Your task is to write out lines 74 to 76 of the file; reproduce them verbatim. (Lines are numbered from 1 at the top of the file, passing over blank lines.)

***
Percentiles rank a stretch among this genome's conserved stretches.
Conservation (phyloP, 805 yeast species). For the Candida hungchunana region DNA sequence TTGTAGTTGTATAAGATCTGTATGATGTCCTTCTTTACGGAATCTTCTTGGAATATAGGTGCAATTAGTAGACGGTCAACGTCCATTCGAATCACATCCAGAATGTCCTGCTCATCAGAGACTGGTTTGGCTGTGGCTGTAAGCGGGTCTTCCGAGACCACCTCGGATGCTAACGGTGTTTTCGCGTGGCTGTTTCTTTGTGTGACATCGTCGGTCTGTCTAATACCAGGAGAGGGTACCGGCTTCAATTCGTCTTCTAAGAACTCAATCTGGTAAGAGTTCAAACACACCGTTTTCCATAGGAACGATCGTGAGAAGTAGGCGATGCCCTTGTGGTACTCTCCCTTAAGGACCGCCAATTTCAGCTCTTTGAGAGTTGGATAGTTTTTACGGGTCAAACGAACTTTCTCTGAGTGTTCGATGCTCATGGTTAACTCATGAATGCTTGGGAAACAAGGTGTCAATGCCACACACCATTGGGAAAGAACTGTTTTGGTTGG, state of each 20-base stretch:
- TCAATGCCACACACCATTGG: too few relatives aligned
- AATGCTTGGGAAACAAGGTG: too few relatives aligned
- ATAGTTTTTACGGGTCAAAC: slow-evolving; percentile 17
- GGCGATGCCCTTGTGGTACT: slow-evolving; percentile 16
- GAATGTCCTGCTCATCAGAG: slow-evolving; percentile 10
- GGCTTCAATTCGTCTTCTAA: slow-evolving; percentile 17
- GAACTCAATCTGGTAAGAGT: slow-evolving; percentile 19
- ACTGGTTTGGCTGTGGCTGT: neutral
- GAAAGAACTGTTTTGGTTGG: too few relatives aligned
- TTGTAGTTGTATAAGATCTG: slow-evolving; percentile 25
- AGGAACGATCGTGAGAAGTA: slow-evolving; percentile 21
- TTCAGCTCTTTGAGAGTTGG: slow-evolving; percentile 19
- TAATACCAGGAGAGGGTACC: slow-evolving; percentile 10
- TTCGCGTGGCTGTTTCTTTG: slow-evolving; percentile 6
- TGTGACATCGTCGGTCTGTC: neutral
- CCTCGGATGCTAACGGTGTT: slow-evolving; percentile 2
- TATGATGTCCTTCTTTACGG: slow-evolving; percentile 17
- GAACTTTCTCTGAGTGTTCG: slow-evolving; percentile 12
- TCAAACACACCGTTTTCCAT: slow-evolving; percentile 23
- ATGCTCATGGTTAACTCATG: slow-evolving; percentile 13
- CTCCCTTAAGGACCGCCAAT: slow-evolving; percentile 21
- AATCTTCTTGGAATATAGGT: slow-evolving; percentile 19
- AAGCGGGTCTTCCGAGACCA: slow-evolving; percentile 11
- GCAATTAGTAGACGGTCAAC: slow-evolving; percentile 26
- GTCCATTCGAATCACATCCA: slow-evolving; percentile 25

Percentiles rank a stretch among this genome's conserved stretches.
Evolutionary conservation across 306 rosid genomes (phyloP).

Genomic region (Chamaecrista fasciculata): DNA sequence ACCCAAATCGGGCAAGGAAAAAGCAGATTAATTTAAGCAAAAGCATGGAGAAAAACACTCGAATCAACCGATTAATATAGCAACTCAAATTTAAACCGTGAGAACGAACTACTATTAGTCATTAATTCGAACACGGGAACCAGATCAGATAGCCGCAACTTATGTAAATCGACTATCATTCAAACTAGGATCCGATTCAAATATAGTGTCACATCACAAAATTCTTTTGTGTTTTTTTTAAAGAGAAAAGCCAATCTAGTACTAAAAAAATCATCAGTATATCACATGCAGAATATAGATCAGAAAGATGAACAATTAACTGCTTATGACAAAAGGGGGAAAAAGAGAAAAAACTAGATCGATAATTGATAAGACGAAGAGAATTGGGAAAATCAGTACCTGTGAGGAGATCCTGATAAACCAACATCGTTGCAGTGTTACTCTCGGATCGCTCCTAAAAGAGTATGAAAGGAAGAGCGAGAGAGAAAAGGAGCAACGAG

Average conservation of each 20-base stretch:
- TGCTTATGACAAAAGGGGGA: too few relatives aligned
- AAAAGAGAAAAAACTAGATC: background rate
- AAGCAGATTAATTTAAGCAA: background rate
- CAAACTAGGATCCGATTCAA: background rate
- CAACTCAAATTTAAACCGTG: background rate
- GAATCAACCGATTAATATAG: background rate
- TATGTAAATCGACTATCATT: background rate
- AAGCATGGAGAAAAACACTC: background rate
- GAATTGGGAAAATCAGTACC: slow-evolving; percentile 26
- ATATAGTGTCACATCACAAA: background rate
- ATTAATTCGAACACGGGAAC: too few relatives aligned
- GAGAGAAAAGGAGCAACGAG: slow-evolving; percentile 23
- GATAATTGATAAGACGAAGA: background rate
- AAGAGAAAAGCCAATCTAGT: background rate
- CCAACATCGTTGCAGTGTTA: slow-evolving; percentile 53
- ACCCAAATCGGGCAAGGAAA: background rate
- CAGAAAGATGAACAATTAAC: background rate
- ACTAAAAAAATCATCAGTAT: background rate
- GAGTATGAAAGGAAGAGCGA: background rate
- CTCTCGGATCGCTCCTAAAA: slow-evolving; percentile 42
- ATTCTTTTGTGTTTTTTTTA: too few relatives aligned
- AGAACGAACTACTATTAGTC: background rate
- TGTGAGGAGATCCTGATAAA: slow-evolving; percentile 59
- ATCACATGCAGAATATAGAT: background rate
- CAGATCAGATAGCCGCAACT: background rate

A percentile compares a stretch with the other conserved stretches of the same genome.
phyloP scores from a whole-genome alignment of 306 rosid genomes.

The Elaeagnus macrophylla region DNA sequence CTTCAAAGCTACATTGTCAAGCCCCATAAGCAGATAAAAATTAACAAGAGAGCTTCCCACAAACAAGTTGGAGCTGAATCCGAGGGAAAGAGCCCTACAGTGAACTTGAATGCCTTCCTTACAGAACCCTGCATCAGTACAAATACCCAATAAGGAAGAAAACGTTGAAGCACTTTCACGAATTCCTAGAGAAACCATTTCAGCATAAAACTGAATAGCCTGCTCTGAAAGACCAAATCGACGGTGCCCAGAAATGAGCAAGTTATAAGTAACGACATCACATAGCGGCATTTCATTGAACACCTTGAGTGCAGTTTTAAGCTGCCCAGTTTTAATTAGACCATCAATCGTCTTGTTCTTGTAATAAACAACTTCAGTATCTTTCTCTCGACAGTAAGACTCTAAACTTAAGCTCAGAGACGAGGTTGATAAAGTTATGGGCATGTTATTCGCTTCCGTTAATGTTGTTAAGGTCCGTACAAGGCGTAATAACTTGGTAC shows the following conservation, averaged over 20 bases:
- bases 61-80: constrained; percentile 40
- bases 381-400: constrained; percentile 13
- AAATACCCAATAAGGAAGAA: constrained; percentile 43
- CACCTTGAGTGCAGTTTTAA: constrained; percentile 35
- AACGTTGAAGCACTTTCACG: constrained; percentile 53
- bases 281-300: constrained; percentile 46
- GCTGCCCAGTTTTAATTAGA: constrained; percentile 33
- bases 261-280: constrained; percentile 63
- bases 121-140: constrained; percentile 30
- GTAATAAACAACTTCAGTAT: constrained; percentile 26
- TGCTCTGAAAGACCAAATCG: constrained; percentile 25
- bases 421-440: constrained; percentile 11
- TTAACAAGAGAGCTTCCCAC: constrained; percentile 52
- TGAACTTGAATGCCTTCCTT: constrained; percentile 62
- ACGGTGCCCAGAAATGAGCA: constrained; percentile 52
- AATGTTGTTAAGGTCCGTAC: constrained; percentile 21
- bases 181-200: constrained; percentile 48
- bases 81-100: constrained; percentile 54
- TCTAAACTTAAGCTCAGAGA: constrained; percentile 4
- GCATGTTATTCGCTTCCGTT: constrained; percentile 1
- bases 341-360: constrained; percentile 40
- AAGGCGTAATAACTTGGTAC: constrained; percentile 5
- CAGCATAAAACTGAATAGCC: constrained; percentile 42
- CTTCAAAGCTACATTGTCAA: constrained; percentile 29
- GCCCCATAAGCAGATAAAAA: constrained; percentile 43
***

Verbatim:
- ACGGTGCCCAGAAATGAGCA: constrained; percentile 52
- AATGTTGTTAAGGTCCGTAC: constrained; percentile 21
- bases 181-200: constrained; percentile 48